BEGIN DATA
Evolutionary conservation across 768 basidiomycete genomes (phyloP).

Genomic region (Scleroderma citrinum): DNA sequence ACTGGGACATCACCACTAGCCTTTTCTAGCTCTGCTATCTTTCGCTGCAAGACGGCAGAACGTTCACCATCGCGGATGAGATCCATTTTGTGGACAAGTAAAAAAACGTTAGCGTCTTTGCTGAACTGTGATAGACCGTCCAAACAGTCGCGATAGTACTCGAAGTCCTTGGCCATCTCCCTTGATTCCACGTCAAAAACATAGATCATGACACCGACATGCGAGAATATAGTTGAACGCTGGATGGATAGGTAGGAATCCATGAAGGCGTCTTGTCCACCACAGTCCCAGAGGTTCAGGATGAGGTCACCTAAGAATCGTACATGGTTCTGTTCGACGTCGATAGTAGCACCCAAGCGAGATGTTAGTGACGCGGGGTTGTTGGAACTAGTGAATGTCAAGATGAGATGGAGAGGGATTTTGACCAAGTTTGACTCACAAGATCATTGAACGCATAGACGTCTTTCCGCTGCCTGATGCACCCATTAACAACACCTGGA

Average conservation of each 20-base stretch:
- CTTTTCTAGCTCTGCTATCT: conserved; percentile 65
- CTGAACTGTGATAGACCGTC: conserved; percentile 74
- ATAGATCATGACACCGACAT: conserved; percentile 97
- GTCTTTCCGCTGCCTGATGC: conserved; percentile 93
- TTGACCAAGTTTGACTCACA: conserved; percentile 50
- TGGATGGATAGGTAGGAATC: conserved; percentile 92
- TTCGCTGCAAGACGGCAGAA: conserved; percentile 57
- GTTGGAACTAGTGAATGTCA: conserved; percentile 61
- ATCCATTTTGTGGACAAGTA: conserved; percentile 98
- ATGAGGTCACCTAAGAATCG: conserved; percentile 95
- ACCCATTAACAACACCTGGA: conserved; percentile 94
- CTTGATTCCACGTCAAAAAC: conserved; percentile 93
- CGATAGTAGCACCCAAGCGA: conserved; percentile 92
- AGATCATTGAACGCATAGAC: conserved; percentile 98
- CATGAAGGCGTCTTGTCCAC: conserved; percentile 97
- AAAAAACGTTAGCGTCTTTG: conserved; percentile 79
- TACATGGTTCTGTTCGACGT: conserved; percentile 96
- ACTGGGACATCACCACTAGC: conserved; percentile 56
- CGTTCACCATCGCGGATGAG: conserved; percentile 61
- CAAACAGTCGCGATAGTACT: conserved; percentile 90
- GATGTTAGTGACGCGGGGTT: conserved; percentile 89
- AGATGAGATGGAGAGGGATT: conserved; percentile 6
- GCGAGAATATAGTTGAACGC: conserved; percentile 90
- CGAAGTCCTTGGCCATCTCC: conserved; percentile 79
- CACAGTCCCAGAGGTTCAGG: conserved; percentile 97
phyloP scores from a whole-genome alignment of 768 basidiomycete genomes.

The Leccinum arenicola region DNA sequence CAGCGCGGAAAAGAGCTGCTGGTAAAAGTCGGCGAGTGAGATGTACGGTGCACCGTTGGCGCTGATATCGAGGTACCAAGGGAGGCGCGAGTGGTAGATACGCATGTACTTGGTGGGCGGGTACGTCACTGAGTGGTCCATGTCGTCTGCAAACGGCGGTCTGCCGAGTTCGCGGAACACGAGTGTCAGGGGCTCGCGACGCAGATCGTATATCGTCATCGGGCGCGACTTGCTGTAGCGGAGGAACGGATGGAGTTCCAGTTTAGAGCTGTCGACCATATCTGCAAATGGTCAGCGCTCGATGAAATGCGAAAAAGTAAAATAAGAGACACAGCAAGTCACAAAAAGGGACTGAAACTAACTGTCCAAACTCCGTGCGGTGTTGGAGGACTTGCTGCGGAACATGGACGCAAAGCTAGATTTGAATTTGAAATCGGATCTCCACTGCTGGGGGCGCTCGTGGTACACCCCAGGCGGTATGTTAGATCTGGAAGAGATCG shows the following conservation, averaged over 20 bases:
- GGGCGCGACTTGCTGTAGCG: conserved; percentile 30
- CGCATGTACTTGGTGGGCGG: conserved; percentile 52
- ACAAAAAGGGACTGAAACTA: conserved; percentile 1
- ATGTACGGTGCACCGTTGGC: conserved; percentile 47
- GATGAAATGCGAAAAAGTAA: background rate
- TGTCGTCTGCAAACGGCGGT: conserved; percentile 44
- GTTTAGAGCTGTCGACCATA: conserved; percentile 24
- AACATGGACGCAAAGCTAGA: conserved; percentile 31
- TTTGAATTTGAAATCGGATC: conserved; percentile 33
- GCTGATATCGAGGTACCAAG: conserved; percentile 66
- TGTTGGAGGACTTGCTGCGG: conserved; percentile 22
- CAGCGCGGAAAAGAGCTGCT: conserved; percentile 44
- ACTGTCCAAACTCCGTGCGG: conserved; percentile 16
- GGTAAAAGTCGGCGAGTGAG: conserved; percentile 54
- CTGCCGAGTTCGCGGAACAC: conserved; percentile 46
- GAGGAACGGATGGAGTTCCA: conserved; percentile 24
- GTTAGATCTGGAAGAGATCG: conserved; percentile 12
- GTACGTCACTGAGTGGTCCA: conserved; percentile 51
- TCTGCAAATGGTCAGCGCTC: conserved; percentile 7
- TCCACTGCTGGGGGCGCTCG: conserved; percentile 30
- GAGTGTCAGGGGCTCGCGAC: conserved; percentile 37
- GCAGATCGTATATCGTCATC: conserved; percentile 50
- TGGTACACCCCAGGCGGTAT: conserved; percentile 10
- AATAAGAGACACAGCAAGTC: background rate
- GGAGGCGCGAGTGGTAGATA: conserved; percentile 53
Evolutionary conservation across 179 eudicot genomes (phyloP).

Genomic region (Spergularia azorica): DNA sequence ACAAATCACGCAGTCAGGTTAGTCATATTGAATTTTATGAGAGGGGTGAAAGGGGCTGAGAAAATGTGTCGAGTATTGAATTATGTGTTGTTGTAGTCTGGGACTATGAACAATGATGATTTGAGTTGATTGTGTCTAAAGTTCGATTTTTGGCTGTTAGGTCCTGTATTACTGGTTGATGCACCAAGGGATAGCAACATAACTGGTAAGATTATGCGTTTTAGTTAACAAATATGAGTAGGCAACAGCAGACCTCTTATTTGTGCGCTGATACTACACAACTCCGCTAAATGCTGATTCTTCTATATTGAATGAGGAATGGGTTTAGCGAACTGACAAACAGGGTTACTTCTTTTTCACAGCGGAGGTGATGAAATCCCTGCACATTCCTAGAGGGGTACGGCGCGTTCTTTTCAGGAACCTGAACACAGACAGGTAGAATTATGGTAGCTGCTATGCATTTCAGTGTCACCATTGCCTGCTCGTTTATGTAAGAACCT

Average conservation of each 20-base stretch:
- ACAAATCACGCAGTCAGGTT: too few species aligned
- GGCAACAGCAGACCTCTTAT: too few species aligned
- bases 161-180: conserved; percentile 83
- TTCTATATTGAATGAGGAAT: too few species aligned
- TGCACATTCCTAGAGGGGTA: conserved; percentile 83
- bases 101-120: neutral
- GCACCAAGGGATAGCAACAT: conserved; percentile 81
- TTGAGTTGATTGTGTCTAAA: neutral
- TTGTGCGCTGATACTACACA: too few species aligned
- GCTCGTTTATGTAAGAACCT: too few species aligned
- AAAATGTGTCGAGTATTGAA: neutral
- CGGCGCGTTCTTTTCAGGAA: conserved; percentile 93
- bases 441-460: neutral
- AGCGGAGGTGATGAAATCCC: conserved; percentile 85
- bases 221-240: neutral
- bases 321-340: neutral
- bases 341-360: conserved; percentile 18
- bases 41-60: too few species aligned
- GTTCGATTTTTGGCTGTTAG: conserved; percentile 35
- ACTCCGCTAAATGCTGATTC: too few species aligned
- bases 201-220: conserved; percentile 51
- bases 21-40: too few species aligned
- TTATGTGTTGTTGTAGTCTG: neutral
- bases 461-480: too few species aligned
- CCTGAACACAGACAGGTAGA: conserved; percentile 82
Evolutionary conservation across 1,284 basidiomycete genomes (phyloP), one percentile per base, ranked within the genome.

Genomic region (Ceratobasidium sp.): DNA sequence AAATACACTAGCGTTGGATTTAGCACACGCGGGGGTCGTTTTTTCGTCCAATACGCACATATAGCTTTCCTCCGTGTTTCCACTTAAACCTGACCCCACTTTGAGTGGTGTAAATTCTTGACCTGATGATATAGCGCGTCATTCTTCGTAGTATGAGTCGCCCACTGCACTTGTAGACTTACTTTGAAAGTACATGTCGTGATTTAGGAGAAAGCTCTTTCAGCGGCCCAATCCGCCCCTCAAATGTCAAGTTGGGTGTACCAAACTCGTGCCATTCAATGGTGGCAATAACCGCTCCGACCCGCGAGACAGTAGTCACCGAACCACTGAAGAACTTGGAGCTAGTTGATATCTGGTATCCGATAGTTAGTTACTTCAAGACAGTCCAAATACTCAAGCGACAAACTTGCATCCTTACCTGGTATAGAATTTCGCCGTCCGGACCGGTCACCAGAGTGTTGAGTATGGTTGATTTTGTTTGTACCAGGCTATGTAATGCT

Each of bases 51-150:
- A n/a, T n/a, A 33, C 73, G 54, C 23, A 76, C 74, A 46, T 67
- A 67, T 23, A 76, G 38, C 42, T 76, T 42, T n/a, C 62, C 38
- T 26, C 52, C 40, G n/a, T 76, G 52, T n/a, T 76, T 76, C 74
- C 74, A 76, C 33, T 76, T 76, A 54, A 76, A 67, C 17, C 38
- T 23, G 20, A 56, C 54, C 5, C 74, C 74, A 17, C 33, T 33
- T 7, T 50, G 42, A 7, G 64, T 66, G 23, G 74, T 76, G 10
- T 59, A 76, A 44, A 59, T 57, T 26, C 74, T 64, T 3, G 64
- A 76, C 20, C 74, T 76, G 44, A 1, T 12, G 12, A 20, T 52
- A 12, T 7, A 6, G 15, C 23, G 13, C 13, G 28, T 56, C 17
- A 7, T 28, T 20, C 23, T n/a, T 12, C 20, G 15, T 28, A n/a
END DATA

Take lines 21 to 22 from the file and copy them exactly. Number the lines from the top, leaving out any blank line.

- ACTGGGACATCACCACTAGC: conserved; percentile 56
- CGTTCACCATCGCGGATGAG: conserved; percentile 61